WORLD GIRAFFE DAY 2019
World Giraffe Day, celebrated each year on June 21st, is a day to raise awareness of the uniqueness of giraffe as a species and to learn about their threats & conservation challenges. For all of us at Wild Tomorrow Fund, it’s also a wonderful reason to celebrate our resident giraffe at our Ukuwela Conservancy in South Africa #worldgiraffeday.
Giraffe with their long-necks and lanky gait have captivated humans for thousands of years. Rock carvings in the Sahara Desert in northern Niger, estimated to be 9,000 years old, represent the earliest recorded human association with giraffe. We celebrate them in our art, our stories and children’s books and yet their conservation has been overlooked in relation to other iconic and threatened species that more regularly hit the headlines.
This is why the disappearance of giraffe from African landscapes has been termed the ‘silent extinction’. According to a 2015 report by the International Union for the Conservation of Nature (IUCN), wild giraffe numbers have dropped from an estimated 155,000 in 1985 to 97,000 in 2015 representing a population decline of more than 30% in just fifteen years (three giraffe generations). It is a lethal combination of habitat loss, poaching, and the wildlife trade that has led to a collapse in the overall giraffe population across Africa.
Giraffe as a species are not as well understood or studied and there are still many mysteries yet to be unraveled about them. Science and technology have very recently confirmed that giraffe are actually four distinct species. Thanks to work by the Giraffe Conservation Foundation and partners, who collected almost 1,000 DNA samples from all major giraffe populations across Africa, they have now confirmed that there are four distinct giraffe species in Africa and five sub-species, all living in distinct areas. This is important information as some subspecies have very small remaining populations, such as the West African giraffe, for which today there are under 600 remaining individuals.
With this information, more attention can be brought to the ‘silent extinction’ of giraffes, and conservation efforts can be fortified for the most at-risk subspecies. Without increased awareness, unique and important sub-species of this beloved animal will continue to slide quietly toward extinction
It is the South African giraffe that has been introduced to our Ukuwela Conservancy in South Africa. It is one of two subspecies of the Southern giraffe (Giraffe giraffa) : Angolan giraffe (G. g. angolensis) and South African giraffe (G. g. giraffa). There are an estimated 37,000 South African giraffe, and as such they are the most abundant of giraffe subspecies.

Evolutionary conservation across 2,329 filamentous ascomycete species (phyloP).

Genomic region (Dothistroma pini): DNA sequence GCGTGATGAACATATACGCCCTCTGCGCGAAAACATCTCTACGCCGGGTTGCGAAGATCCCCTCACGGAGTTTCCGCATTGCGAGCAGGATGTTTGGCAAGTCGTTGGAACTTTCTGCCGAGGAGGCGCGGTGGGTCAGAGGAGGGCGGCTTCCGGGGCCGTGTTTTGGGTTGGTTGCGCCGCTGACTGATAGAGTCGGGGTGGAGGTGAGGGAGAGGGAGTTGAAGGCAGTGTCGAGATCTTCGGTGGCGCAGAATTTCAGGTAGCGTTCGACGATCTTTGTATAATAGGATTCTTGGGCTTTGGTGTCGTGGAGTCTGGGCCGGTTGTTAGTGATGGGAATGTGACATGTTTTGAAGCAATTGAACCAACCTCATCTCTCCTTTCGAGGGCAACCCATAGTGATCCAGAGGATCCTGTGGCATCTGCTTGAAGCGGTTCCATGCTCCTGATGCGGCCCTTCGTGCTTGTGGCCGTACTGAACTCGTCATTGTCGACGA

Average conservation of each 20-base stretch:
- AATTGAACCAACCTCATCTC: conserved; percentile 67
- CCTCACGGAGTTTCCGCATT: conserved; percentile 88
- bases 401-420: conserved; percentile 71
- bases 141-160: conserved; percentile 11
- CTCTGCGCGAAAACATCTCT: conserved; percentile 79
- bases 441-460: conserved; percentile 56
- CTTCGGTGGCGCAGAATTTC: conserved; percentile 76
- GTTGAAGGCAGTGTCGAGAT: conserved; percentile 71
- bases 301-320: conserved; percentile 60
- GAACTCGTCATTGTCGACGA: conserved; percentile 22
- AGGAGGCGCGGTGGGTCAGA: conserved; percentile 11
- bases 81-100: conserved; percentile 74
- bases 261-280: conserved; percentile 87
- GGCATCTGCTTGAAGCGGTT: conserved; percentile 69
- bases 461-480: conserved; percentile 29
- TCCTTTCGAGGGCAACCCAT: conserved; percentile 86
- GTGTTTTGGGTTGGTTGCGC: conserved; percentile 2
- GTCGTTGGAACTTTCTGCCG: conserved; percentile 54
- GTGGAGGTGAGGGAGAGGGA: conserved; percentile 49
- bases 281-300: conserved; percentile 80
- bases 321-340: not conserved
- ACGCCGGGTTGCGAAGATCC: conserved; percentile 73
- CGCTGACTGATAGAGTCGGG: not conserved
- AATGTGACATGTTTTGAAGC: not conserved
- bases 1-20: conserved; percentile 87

Each sub-species has its own distinctive coat pattern and colorings. The South African giraffe’s pattern extends all the way down the legs and is made up of large, uneven and notched spots on a background that is more tan-colored than cream or white.
Each giraffe’s coat pattern is unique, much like our fingerprints. We have photographed and ID’d all of the giraffe at Ukuwela, so that we can know ‘who is who’ when we see them in the field, enabling us to monitor them as individuals and to tell their stories. Their unique coat pattern remains unchanged throughout life, other than darkening in male giraffes as they age.
Our nine giraffe, each sponsored and named by an individual donor, connects our supporters to the story and struggles of survival for all giraffe across Africa. Although the South African giraffe is not endangered, the giraffe of Ukuwela are wonderful ambassadors for their species, reminding us that the biggest issue faced by giraffe is habitat loss. Giraffe's grazing areas across Africa have been fragmented, fenced off, split by roads, deforested, drilled for oil and mined. Saving habitat for all wildlife including giraffe is imperative.
As simply and boldly laid out by E.O Wilson, one of the great figures in biology and conservation of this century, we must strive to preserve “Half Earth” for wildlife, setting aside half of our planet’s terrestrial and oceanic space for other species within the next few decades. He calculated that by conserving this amount of space for nature, we can save 85 percent of the world’s species from extinction. “There are three levels of biodiversity that we're trying to save: ecosystems, then the species in the ecosystems, and then the genes that prescribe traits of the species that make up the ecosystem,” he said in a recent interview with National Geographic just after his 90th birthday celebration.
As he hints, it is not enough to conserve the giraffe species per say, but all of the genetic diversity of their sub-species as well, each uniquely adapted to their own environments.
The giraffe is a metaphor for the precarious position of even the most beloved animals in our ecosystems. Let’s all stick our necks out to save space for giraffe and all wildlife.